WASHINGTON - A DESPERATE US student who is up to his eyeballs in debt, about to become a father and has little hope of finding a job when he graduates next year, has offered to quit law school in exchange for a full tuition refund.

'With fatherhood impending, I go to bed every night terrified of the thought of trying to provide for my child AND paying off my JD,' or Juris Doctor degree, the unnamed student said in an open letter to the dean of Boston College Law School (BC Law), where annual tuition is more than US$40,000 (S$51,910).

'I'd like to propose a solution to this problem: I am willing to leave law school, without a degree, at the end of this semester. In return, I would like a full refund of the tuition I've paid over the last two and a half years,' he wrote in the letter dated Oct 15, and posted online.

After his early exit from law school, the student said he would return to his previous career in teaching and be able to provide for his new family 'without the crushing weight of my law school loans'. His departure would also benefit BC Law 'since you will not have to report my unemployment at graduation to US News', a magazine that compiles much-read annual rankings of US universities.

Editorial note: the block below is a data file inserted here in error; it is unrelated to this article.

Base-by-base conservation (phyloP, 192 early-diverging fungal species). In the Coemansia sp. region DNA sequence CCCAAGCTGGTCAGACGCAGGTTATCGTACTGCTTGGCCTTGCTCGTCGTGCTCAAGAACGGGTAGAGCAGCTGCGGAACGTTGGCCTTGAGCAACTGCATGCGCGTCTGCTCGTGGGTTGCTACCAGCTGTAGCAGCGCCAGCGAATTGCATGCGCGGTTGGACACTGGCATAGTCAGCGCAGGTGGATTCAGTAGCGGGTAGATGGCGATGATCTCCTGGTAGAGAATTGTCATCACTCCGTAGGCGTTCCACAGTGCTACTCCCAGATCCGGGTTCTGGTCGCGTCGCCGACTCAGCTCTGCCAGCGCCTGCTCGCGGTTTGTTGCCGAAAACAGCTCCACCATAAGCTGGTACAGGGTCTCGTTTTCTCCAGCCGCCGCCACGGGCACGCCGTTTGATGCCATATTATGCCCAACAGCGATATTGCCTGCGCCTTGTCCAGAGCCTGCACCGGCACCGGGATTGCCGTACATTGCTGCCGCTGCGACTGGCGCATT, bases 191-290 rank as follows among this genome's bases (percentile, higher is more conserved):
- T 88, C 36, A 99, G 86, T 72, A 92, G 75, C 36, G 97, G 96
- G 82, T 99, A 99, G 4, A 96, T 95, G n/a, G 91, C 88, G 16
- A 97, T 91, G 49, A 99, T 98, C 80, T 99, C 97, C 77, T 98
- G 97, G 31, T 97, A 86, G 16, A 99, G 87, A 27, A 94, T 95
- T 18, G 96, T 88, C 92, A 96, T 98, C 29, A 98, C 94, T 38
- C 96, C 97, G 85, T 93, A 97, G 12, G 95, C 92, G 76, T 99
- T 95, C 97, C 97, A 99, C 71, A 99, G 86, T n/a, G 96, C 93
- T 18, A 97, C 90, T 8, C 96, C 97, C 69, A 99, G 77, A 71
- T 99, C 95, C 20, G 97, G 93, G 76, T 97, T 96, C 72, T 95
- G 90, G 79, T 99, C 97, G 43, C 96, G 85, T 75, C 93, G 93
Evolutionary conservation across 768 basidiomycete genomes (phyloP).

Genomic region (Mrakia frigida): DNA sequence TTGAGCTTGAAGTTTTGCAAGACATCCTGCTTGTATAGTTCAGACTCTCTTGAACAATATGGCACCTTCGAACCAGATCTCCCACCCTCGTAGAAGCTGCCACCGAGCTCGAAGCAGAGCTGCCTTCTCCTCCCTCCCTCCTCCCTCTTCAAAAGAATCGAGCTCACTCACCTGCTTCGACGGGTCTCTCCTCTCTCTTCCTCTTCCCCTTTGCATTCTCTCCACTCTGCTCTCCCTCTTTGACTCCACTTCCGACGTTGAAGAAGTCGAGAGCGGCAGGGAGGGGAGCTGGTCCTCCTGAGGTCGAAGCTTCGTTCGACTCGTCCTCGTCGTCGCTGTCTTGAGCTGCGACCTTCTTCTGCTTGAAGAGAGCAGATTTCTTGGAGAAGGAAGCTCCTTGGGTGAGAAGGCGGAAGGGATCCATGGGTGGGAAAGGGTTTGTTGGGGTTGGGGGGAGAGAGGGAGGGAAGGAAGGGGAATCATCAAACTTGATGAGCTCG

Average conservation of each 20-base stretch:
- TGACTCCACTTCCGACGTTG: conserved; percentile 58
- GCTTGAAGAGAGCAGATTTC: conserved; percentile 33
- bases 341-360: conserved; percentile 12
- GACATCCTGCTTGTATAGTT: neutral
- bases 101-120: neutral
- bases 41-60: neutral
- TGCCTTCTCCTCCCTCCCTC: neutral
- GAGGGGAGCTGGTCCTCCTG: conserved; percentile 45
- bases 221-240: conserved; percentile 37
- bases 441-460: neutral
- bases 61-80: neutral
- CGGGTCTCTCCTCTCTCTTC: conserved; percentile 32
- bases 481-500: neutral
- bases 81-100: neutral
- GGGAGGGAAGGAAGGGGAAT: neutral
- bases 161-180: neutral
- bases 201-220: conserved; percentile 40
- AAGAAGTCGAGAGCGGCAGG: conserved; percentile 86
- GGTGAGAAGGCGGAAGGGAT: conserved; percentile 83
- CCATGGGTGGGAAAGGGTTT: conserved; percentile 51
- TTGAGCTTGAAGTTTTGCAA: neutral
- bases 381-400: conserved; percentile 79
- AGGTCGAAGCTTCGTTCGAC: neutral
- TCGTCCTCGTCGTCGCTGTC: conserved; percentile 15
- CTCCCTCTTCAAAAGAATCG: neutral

BC Law replied in its own open letter, dated Oct22, that it was 'deeply concerned about the prospects of our students and our recent graduates' in a legal job market that has been severely affected by the economic downturn. There was no indication, however, that the law school took up the student's offer and refunded his tuition.

US law students borrowed on average US$31,800 from any source in the 2007-08 school year and took out US$29,400 in federal loans, according to the National Center for Education Statistics (NCES). The payback for their investment is supposed to come when they get their degree and are recruited by a law firm, where they could earn in excess of US$100,000 in their first year.

Keep my degree, refund tuition